Sunday, June 7, 2009

A Review of Neil Jackson’s Photo Essay "Conflict"

In “Conflict” photojournalist Neil Jackson examines the causes and consequences of ethnic, national, and international violence. He employs 134 of his photographs along with quotations that explain and document his work. The photographs place us where we have better sense of conflict.

This is an important work that will interest anyone who wants to learn about modern history. Knowledgeable historians and astute political observers will be challenged to think deeper about the causes of conflict. Students of history at all levels will be challenged to think about who we are and why governments often act with malice.

Jackson examines a variety of issues and conflicts, including: education; the Second World War; Bosnia; Northern Ireland; Scotland; control of oil resources; British banking and government deception and manipulation in the economic collapse of 2008 and 2009; and the Peak Oil energy catastrophe. We gain a better understanding of modern conflict, the twilight days of the age of oil, and the end of modern civilization.

Education doctrines that date from a century ago to the present explain much about how the western world evolved into patterns of authoritarianism, popular submission, civil war, genocide, international conflict, and atrocities.

We learn how industry, government, media, and the public and relate to values, democracy, authoritarianism, manipulation, power, domination, violence, and war.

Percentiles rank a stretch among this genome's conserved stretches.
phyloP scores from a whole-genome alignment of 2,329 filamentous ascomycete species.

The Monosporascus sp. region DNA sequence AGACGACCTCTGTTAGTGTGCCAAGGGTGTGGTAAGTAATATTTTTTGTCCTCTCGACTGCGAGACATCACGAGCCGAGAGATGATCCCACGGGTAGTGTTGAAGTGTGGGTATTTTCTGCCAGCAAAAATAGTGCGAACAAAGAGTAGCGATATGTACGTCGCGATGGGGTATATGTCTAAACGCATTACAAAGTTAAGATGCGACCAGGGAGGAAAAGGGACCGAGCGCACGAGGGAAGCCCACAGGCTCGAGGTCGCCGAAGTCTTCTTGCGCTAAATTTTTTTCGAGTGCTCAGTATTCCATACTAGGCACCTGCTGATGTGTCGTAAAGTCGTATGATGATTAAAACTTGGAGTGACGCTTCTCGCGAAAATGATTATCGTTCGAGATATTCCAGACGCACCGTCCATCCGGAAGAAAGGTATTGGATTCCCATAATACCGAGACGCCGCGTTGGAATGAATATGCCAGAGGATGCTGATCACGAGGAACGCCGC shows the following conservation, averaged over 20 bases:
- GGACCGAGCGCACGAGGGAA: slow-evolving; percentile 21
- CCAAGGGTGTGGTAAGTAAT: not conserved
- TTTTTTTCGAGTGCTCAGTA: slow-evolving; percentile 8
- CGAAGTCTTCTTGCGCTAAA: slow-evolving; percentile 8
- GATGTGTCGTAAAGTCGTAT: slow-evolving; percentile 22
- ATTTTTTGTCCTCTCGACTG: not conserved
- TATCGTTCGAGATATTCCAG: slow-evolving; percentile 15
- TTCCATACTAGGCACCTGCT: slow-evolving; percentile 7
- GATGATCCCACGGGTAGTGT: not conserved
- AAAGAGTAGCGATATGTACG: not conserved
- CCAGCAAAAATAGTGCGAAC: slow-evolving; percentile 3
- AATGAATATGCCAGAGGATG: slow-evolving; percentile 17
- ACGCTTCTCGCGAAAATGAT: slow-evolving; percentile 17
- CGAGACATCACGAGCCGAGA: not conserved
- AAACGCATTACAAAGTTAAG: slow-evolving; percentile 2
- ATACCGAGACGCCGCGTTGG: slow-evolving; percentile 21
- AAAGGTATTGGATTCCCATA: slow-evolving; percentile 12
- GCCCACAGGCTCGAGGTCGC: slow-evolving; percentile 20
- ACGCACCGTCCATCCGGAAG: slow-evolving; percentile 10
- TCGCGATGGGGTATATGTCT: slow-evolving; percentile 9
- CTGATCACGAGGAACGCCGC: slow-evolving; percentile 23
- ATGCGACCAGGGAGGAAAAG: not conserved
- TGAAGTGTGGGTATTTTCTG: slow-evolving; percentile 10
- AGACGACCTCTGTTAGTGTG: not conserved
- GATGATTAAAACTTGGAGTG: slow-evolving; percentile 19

Neil Jackson’s work supports a quote in his introduction: “Almost all conflict is about the allocation of resources. People fight in war or in civil society to get a better deal.” His work can also demonstrate that conflict stems from hatred, xenophobia, vengeance, arrogance, authoritarianism, racism, ignorance, and stupidity, as well as from the hopes and dreams of the poor and the young who seek a better life. Neil Jackson can expand his study in many directions.

How is it that the U.S. fell into the trap set by Osama Bin Laden? Despite the recent lessons of the USSR in Afghanistan and the U.S in Vietnam, the U.S. is now trapped in a guerilla war in economically destitute Muslim Afghanistan. The story of David and Goliath is shared by Christianity and Islam. Yet the U.S. does not see that the Muslim world views Bin Laden as David and the U.S. as Goliath.

Revolution is a form of conflict and the Middle East is the world’s tinderbox of revolution. Here, the greatest oil wealth is squandered on the world’s largest indoor snow park and Rolls-Royces while the masses suffer in poverty. What were the motives of the young men who gave their lives in the terrorist attack of 9/11. Were they religious fanatics or do their motives have to do with the poverty of the masses who are excluded from the benefits of national wealth? Did political alienation drive religious fanaticism? Who supplies the elites with weapons needed to suppress revolution in the Muslim world? Did the U.S. imprison and torture Bin Laden’s followers in order to silence discussion of their motives?

War is often folly and many aggressors fail miserably. Adolph Hitler promised Germany a Third Reich that would last 1,000 years, but it lasted barely 12 years. Hitler committed suicide in a pathetic fashion to avoid the humiliation of a trial before the world, including the Jewish people he hated.

Oil is central to Jackson’s study of conflict, and much of the Second World War, Cold War, and the two Bush/Cheney wars are about oil. The very survival of the globe’s population depends on oil. How is it that virtually all of us squandered this vital liquid on automobiles, pleasure boats, suburban living, get-away vacations, luxuries, and vanities? What does this tell us about us?

Neil Jackson’s work evolves as he learns. I will check back from time to time to learn from what he is learning.

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